Thursday, October 4, 2012

The newest trend – marijuana crops being “hidden” right out in the open

Signs like these exist all throughout the area surrounding Lake Calumet, which likely added to the 'cover' for the marijuana fields discovered this week. Photograph by Gregory Tejeda

Perhaps my sense of smell is deteriorating as I age.

For whenever I drove along the Bishop Ford Freeway in recent months and sensed an “off” aroma, I presumed it was from the nearby trash landfills.

THEY MAY BE capped and covered and the stench isn’t anywhere near as bad as it was when I was a child back in the 1970s, but there’s still a bit of a funk in the air in the land between Pullman and the East Side neighborhoods.

But the “big” story Wednesday morning was the fact that the Chicago Police Department have discovered a big, huge field of marijuana plants – the size of two football fields – in the area around 106th Street and Stony Island Avenue.

That’s near the Harborside International Golf Center (the attempt to turn polluted landfill into luxury golf courses) and has the traffic of the Bishop Ford (which a part of me still thinks of as the Calumet Expressway) whizzing by.

Which sounds like a pretty public place for somebody to be doing something that can warrant criminal charges. Yet all those people seem to have served as the perfect cover for the pot fields.

THE MOTORISTS DRIVE by, doing their best to avoid paying attention to the surroundings. People using the golf course do their best to pretend that the surroundings (which include Lake Calumet and its shipping) don’t really exist.

Most people passing through the Southeast Side notice nothing more than landfills such as this one by the Land & Lakes Co. near the Chicago-Dolton border. Photograph by Gregory Tejeda

And because much of this former industrial area is heavily polluted, much of the area is fenced off with signs telling people that wandering around has the potential to be regarded as a criminal offense.

So it’s not an area that people pay close attention to. Which motivated the people who want to earn their living by satisfying the public’s “desire” for marijuana to use the land for their growing fields.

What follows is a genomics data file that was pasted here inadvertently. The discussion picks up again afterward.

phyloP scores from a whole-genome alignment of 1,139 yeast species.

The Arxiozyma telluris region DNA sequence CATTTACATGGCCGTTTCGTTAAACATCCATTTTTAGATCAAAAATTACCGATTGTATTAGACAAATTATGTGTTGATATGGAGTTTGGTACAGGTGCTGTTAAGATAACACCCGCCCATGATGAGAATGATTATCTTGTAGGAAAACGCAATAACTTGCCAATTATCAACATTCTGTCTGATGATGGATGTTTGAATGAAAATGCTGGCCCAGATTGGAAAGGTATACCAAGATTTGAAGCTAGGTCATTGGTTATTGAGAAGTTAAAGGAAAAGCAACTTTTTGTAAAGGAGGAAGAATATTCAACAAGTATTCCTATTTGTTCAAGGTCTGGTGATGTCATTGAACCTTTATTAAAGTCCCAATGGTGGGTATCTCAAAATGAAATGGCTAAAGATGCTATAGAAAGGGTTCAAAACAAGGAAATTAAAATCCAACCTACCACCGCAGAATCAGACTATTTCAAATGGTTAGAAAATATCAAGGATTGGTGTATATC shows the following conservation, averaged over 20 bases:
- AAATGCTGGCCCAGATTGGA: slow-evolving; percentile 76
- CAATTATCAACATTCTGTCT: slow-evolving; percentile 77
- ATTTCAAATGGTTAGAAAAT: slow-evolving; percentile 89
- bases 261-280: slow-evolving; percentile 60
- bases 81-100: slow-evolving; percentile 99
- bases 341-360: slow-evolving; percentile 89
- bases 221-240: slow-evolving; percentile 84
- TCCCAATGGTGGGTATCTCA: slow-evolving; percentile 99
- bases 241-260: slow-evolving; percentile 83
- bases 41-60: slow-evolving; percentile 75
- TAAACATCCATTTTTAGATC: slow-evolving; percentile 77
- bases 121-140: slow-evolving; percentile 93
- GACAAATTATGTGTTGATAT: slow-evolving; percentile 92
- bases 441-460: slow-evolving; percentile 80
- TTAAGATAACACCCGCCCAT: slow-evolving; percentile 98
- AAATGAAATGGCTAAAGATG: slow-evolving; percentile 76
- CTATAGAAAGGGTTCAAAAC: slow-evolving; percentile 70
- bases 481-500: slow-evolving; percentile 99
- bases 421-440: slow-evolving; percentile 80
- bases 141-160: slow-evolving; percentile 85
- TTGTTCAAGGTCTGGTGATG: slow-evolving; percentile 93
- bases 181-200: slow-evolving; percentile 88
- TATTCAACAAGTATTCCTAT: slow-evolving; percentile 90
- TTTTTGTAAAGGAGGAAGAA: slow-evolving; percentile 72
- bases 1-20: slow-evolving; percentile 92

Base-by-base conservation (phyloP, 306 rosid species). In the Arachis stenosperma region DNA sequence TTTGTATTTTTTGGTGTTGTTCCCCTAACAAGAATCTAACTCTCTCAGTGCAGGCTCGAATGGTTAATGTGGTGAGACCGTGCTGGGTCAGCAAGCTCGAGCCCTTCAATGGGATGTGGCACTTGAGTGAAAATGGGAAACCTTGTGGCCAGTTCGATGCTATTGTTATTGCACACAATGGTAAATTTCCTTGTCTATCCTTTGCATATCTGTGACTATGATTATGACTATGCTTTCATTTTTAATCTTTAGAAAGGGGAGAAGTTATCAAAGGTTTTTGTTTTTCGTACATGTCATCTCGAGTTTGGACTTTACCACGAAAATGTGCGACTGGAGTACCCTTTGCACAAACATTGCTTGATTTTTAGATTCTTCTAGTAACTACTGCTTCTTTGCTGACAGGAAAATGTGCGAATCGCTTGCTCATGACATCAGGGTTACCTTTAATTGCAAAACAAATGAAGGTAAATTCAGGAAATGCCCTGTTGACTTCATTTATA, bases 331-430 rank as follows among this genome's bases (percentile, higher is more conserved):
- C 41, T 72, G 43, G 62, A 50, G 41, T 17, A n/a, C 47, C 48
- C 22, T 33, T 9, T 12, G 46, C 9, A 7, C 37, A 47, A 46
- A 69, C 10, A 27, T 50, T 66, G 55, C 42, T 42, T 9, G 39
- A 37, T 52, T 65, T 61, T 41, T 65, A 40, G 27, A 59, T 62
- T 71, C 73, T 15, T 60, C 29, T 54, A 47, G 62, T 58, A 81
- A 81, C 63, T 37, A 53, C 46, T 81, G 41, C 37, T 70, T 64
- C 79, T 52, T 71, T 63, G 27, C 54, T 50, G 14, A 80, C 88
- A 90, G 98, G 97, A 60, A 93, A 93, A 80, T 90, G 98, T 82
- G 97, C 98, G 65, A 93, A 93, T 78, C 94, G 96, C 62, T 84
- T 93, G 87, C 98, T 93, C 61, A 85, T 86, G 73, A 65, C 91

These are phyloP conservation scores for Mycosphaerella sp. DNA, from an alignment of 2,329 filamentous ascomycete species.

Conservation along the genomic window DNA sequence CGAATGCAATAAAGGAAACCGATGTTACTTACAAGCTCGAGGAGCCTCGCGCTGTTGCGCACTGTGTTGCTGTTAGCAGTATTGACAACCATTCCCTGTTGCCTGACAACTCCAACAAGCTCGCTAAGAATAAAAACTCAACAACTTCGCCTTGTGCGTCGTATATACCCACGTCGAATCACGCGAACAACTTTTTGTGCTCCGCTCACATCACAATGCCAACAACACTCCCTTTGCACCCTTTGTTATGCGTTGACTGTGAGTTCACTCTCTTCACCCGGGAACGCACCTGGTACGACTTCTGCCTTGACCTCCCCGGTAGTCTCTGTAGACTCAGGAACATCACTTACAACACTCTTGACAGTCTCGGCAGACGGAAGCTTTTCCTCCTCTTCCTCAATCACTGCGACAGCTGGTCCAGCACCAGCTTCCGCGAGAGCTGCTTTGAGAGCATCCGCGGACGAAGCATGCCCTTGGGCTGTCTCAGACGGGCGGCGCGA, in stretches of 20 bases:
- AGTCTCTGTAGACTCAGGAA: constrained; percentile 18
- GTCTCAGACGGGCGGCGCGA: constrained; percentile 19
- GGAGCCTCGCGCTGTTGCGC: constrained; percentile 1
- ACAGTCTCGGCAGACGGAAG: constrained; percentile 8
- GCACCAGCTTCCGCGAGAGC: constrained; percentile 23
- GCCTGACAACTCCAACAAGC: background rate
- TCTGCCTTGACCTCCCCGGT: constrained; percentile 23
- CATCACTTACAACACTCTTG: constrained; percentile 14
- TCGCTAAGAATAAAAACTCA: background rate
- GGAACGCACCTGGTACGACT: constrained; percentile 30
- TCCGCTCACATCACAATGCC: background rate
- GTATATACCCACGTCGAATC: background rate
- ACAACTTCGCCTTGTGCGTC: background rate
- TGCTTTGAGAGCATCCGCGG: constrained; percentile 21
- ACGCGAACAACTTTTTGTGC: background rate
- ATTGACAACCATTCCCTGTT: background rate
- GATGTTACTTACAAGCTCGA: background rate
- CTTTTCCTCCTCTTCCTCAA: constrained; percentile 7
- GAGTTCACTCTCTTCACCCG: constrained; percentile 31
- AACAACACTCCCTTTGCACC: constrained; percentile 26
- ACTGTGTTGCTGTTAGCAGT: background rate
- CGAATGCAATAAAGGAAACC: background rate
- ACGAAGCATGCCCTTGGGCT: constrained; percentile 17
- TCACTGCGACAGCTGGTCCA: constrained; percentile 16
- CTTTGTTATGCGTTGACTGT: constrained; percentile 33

Both the Chicago Sun-Times and WGN-TV quoted Chicago police as saying some of the plants on the huge fields were the size of “Christmas trees.” It almost sounds like a fantasy sequence from a “Cheech and Chong” film!

THE POLICE ADMITTED on Wednesday that they didn’t truly appreciate the size of the operation until they got a helicopter in the air and saw the fields from the sky.

Not that anybody has been arrested. When police arrived at the pot fields to confiscate the crop, nobody was around. Police are asking us to keep their eyes open for anybody who comes back to the area trying to salvage something from this operation.

Then again, we’re the same people who had a huge pot field growing in our midst and didn’t have a clue.

So the individuals may have to “write off” this particular operation, and turn their attention to what I’m sure is another open field of marijuana growing somewhere in an equally-public place.

THE ODD THING is that this is not the first time I have heard of such pot plants growing in the open.

About a month ago, police in suburban Lynwood (just a bit further south where the Bishop Ford turns into Illinois Route 394) found a smaller-scale operation – but one that was equally huge in the public eye.

A two-acre field of marijuana plants in various stages of growth – with a nearby house with rooms set up for various stages of the processing, packaging and marketing (so to speak) of marijuana. Two tons of the crop were confiscated.

To the best of my knowledge, no arrests were ever made in that case. And it took the Cook County sheriff’s police helicopter task force to let the Lynwood police comprehend the scale of that site.

ARE WE GOING to start finding more of these fields out in the open, counting on peoples’ willingness to not look too closely as their cover. And how do police destroy a crop that large – without creating the potential for jokes about a city-wide pot party sponsored by “da Law!”

It reminds me of a viewpoint I once heard expressed about the best way to hide a piece of information – create an obscure website on the Internet and post every graphic detail.

Then count on the fact that there is so much clutter on the Internet that your site likely will get lost in the shuffle and never be looked at.


No comments: